One-Handed Bicycling in Amsterdam.
With the amazing shake-reduction technology of the iPhone, bicycling through Amsterdam looks like a smooth experience, even on cobblestone streets, and even bicycling one-handed.
Locals see you coming on a bright yellow rental bike with a phone in one hand, and they seem to assume they can just cut right in front of you. Or at least that’s how it seemed to me. I didn’t mind, I just pedaled right around them each time.
There’s something about being on a bicycle in Amsterdam that immediately transforms one’s experience of the city. You join a group of people you weren’t wholly aware existed, the locals.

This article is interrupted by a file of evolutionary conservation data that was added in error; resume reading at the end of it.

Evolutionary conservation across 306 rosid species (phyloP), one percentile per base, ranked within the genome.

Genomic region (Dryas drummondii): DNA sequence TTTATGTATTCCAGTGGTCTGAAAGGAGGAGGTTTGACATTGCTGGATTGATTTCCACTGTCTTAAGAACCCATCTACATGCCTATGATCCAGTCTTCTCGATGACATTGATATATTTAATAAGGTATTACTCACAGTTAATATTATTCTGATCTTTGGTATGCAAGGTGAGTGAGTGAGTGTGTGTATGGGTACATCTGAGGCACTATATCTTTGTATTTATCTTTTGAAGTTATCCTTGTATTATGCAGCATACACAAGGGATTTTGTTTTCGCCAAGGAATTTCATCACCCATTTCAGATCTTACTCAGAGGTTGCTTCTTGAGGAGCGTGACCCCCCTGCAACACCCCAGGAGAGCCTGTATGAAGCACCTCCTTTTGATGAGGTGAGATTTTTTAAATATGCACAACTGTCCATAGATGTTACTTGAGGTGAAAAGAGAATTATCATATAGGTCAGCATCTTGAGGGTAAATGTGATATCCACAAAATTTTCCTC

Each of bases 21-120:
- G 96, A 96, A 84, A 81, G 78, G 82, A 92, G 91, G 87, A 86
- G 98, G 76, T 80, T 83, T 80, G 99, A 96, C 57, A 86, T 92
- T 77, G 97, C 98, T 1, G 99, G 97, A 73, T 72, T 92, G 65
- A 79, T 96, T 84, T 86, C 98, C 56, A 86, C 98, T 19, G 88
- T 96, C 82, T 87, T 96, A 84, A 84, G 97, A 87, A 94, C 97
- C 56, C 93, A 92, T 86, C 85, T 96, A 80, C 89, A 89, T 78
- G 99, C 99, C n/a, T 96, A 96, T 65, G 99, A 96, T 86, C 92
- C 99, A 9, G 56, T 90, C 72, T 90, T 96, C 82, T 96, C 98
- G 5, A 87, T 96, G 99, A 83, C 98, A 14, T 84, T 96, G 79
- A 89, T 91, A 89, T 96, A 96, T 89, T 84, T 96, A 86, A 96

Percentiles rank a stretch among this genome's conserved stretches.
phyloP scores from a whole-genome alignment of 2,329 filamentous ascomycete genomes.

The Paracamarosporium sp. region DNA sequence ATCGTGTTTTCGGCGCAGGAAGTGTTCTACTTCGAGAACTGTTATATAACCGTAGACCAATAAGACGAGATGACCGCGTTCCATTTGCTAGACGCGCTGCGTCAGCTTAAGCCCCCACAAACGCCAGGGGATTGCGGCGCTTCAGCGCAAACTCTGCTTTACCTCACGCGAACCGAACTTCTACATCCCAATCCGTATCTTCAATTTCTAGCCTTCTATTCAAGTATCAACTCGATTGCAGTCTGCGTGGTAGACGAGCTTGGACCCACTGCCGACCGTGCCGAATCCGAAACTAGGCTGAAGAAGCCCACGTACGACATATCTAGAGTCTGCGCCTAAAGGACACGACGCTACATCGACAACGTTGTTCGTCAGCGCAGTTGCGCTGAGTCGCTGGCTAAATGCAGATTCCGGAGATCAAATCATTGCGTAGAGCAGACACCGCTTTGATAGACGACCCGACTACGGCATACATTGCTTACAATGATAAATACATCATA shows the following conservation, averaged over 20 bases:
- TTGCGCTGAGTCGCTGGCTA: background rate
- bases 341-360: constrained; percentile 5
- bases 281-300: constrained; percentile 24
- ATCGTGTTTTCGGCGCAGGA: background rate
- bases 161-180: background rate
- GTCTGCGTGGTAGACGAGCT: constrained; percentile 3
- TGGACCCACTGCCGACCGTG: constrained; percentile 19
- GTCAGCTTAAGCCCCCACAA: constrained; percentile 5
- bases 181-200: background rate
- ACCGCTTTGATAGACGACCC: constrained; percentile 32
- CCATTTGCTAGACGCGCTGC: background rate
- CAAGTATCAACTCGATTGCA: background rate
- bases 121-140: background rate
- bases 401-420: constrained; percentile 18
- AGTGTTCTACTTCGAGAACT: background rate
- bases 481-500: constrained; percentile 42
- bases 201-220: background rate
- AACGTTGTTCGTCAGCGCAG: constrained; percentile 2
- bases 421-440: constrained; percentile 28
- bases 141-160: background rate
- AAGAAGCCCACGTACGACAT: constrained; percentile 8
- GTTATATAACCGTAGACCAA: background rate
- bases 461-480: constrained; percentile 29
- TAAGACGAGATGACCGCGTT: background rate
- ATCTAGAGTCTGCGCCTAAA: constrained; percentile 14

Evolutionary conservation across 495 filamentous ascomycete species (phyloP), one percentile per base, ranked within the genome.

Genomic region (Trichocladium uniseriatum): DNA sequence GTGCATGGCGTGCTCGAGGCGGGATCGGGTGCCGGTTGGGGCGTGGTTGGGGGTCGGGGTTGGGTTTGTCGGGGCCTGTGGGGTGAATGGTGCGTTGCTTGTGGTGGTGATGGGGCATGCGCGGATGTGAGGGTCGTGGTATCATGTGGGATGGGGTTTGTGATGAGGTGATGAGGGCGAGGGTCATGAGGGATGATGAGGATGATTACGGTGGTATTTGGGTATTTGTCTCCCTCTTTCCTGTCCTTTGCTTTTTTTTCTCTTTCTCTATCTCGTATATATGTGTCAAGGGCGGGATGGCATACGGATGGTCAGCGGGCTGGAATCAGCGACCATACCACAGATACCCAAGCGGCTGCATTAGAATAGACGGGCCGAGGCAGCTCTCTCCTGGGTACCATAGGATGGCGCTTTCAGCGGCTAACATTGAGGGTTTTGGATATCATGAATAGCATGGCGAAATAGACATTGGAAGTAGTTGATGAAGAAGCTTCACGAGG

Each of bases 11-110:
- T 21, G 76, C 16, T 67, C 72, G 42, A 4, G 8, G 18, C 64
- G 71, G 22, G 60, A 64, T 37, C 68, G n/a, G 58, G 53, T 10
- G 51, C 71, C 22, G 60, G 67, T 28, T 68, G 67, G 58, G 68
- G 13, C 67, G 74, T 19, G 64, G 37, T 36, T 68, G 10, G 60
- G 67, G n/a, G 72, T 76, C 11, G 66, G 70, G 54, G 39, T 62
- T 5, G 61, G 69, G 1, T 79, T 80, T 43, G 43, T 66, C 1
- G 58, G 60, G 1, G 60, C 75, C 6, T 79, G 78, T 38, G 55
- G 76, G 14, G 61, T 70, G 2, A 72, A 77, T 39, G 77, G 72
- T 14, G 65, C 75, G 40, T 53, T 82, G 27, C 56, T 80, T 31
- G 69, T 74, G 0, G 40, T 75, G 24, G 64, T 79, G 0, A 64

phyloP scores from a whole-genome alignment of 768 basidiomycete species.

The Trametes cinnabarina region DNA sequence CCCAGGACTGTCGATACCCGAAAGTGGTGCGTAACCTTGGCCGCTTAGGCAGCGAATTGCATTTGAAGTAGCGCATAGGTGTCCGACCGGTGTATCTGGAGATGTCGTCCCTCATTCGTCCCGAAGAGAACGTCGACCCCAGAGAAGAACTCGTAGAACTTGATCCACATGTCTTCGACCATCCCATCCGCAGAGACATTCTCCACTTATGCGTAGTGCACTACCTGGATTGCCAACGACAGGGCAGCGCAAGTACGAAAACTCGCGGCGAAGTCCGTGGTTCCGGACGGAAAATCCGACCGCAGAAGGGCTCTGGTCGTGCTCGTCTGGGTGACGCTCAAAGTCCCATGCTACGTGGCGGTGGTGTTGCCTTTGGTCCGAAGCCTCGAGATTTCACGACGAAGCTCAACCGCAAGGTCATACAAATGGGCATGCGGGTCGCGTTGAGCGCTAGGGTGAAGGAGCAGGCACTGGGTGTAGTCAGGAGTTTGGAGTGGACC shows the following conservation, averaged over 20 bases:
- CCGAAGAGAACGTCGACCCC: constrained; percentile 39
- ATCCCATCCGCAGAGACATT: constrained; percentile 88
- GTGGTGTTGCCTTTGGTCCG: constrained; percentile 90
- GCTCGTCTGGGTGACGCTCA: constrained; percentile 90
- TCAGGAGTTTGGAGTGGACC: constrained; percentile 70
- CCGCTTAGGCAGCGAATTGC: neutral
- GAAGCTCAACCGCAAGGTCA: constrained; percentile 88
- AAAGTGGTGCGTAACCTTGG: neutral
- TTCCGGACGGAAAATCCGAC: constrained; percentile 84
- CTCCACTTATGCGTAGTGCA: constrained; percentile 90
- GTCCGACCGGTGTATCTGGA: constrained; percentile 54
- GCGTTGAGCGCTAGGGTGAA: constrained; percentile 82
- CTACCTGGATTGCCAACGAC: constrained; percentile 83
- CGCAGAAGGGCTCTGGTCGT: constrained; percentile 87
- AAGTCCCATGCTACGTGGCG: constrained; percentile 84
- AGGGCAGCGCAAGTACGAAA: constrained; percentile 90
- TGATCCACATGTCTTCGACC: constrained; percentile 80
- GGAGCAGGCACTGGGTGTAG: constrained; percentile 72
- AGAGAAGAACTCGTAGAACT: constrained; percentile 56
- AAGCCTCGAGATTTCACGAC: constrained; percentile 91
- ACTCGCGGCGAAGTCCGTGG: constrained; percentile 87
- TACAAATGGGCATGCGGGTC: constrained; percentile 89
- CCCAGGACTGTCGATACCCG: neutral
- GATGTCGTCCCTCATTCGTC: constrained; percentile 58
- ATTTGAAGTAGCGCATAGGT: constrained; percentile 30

In most American cities, there’s only two modes of transportation – driving or walking. Being on a bicycle in the U.S. is either seen as a hobby or a sign that you’re too poor to afford a car. In Amsterdam, people from all walks of life use bicycles for transportation. You might see a guy in a very well tailored suit or a woman in heels and leather jacket. Many of them. When you slip into the moving jet stream of Amsterdam bicycle traffic, you’re aware of how bicycling really shrinks the city. What used to take hours to walk, producing sore feet, now takes minutes. The whole city is below sea level, so there’s never any hills, either up or down, making bicycling very easy.
Most of my days there were spent biking aimlessly, as fast as I could, going with the flow wherever it led me. Stopping was rarely done, even after having to push off on a street cleaner using the hand holding the iPhone. Unless of course they were raising a drawbridge.